Publishing code reviews

Mark Reinhold mr at
Thu Oct 11 17:41:05 UTC 2007

One of the engineering practices that's served the JDK development team
well for many years now is that of peer-based code reviews.  In mainline
JDK development at least one review is required for every code change,
and two or more are needed as release milestones approach.

Reviews are most often performed with the help of a tool called "webrev",
which basically diffs two source trees and generates a pile of HTML that
you can view in a browser (sample: [1]).  webrev was originally written
by the Solaris team; lately it's been revised and extended [2] to support
Mercurial and Subversion in addition to the old internal TeamWare SCM.

A lot of the e-mail that JDK developers read and write is, naturally,
about code reviews.  It's not exactly convenient to attach webrevs to
e-mail messages, so people typically either copy them to a directory
published by a private web server and send the URL around, or they copy
them over to an NFS-exported filesystem and send a long pathname (and
cross their fingers if a potential reviewer is far away network-wise).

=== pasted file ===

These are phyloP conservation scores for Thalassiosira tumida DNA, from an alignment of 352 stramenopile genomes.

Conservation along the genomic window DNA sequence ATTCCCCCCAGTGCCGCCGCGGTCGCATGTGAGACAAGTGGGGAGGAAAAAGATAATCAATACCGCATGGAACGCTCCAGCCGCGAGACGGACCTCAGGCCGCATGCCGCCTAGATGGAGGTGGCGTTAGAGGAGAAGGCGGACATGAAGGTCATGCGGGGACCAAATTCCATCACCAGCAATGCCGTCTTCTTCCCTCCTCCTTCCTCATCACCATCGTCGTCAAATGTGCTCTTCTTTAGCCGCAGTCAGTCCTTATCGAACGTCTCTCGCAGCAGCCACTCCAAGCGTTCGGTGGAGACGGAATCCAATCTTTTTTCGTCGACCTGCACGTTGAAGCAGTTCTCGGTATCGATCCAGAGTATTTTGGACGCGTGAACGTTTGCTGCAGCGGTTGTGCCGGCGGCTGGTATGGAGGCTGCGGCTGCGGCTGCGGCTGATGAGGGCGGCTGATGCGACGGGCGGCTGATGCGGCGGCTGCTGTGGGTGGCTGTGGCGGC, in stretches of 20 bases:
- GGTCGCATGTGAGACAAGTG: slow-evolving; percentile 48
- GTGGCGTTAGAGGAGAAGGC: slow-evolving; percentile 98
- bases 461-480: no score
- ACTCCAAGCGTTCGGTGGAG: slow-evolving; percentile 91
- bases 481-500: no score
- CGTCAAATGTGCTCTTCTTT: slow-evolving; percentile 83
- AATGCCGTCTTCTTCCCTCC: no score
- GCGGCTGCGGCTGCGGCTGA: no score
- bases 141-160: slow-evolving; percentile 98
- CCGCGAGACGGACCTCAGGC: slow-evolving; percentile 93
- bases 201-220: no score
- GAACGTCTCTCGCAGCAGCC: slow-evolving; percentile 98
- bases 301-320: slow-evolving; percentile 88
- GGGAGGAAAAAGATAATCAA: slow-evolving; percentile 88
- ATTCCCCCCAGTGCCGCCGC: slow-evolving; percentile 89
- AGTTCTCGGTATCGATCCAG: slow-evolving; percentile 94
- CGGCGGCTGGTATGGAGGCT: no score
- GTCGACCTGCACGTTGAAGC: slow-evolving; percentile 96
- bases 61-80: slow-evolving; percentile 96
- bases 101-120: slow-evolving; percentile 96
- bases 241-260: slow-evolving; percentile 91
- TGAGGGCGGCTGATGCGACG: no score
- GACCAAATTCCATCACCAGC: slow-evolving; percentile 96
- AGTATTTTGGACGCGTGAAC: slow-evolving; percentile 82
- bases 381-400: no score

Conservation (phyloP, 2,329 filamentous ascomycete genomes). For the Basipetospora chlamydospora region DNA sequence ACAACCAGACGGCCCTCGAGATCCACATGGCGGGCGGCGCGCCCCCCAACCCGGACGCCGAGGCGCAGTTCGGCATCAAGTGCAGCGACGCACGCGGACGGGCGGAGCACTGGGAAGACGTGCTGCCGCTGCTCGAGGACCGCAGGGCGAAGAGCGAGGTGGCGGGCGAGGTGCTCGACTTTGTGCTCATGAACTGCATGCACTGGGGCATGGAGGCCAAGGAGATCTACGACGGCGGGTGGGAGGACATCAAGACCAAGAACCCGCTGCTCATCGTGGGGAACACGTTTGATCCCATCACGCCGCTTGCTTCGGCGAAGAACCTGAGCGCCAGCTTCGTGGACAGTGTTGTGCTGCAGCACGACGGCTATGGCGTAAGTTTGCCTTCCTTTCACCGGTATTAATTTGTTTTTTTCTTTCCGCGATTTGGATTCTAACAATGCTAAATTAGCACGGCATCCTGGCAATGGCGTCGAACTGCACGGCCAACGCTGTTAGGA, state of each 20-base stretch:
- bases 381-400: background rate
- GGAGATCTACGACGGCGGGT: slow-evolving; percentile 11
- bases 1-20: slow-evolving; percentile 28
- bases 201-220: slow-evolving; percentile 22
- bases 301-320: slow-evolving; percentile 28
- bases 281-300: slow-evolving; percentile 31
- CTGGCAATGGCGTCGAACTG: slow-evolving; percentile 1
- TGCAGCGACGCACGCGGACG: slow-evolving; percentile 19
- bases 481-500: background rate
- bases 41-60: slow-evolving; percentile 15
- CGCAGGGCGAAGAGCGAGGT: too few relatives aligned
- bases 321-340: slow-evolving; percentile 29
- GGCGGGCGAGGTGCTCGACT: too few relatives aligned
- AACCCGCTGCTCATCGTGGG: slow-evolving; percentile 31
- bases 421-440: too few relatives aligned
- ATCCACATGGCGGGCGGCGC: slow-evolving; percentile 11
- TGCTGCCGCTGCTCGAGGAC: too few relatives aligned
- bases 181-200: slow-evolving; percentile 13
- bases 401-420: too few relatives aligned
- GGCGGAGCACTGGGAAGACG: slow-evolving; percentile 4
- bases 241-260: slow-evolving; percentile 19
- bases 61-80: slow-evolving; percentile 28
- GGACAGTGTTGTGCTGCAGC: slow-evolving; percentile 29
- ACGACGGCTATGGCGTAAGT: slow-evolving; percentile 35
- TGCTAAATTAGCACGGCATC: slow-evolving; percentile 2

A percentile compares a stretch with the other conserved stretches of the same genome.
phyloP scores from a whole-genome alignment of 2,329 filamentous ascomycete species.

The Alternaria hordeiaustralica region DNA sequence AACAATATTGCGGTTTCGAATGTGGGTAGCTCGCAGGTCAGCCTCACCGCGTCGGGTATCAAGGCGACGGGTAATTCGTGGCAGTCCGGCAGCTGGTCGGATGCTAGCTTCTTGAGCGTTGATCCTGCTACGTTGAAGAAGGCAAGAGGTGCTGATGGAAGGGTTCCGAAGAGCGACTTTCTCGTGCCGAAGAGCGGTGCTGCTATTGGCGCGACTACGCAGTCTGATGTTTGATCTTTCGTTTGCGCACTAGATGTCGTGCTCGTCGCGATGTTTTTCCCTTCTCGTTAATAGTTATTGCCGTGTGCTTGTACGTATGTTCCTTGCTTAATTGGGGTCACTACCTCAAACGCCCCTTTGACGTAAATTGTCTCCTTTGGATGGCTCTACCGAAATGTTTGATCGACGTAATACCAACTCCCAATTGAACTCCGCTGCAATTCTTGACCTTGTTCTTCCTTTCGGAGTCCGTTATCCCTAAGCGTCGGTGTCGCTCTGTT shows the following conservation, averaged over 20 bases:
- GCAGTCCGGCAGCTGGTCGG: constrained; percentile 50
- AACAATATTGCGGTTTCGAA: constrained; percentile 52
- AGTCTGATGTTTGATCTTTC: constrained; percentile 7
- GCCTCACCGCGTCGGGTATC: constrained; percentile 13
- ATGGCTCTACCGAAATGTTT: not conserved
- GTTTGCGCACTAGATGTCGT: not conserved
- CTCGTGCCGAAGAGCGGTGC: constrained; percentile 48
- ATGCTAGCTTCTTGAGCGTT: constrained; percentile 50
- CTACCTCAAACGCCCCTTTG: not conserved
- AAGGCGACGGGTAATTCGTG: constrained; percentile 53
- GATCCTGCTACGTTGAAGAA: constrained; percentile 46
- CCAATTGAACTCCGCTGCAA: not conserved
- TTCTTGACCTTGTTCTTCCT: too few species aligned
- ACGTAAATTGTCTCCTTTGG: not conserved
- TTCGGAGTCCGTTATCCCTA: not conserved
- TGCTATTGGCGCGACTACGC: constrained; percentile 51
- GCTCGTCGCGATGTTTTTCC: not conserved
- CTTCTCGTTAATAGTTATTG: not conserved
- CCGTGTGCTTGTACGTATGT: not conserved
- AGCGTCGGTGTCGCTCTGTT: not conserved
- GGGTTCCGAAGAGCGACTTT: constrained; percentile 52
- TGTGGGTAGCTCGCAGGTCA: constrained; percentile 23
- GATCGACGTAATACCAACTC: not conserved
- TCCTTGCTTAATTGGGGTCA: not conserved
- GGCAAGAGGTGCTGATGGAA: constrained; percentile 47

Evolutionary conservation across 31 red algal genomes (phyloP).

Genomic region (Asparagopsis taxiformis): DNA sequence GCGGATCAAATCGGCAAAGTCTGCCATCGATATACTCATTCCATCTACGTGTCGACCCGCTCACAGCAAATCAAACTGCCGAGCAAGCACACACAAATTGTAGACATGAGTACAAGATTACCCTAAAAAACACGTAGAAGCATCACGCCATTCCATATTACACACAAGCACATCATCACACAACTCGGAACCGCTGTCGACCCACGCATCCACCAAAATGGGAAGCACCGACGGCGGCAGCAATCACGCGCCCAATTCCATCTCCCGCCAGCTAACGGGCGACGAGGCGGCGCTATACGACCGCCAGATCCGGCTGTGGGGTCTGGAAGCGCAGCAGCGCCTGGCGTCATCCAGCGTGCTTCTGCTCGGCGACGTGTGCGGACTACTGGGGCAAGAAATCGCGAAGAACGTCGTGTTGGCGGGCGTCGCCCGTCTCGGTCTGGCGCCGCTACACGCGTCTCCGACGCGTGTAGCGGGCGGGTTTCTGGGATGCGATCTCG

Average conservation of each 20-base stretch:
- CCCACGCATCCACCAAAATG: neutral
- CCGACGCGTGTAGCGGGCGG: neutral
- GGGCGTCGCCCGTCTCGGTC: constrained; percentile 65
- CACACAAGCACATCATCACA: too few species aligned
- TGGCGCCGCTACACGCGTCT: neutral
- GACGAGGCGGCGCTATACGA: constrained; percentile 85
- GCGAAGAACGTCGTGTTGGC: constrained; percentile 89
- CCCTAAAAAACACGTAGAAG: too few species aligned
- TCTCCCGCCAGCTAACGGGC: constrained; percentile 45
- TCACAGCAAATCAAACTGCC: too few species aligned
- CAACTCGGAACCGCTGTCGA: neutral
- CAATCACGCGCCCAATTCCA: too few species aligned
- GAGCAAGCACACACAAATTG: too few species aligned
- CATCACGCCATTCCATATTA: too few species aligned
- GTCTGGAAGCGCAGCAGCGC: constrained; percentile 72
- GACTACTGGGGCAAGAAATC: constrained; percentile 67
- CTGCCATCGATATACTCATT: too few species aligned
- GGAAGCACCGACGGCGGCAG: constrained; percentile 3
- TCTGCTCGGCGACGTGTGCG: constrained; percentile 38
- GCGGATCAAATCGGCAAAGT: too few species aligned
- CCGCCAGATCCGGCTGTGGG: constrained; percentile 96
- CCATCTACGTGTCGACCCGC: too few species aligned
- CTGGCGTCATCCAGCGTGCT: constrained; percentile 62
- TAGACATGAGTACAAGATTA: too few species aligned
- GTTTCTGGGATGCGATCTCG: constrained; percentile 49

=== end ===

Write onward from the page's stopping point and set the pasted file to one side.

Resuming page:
The bug here, of course, is that these publication methods don't make
code reviews visible on the open web, and this is one reason that most
JDK developers have thus far been reluctant to move more of their e-mail
traffic onto the public mailing lists.

So: How should we solve this problem in a way that works for all JDK
contributors, whether or not they work for Sun?

We could build something slick and fancy, like Google's Mondrian [3],
but I think it's relatively more important to get something up quickly
and work on improving it later.

A more expedient solution would be to construct something like the
OpenSolaris code-review site [4,5], where contributors can use rsync,
scp, and sftp (all via SSH) to upload webrevs to temporary storage on
a public server.  SSH keys will ultimately be required in order to push
changesets into the public Mercurial repositories, so contributors will
need to create and register SSH keys anyway, and the code-review site
can easily leverage the same underlying infrastructure.

Comments?  Alternatives?

- Mark


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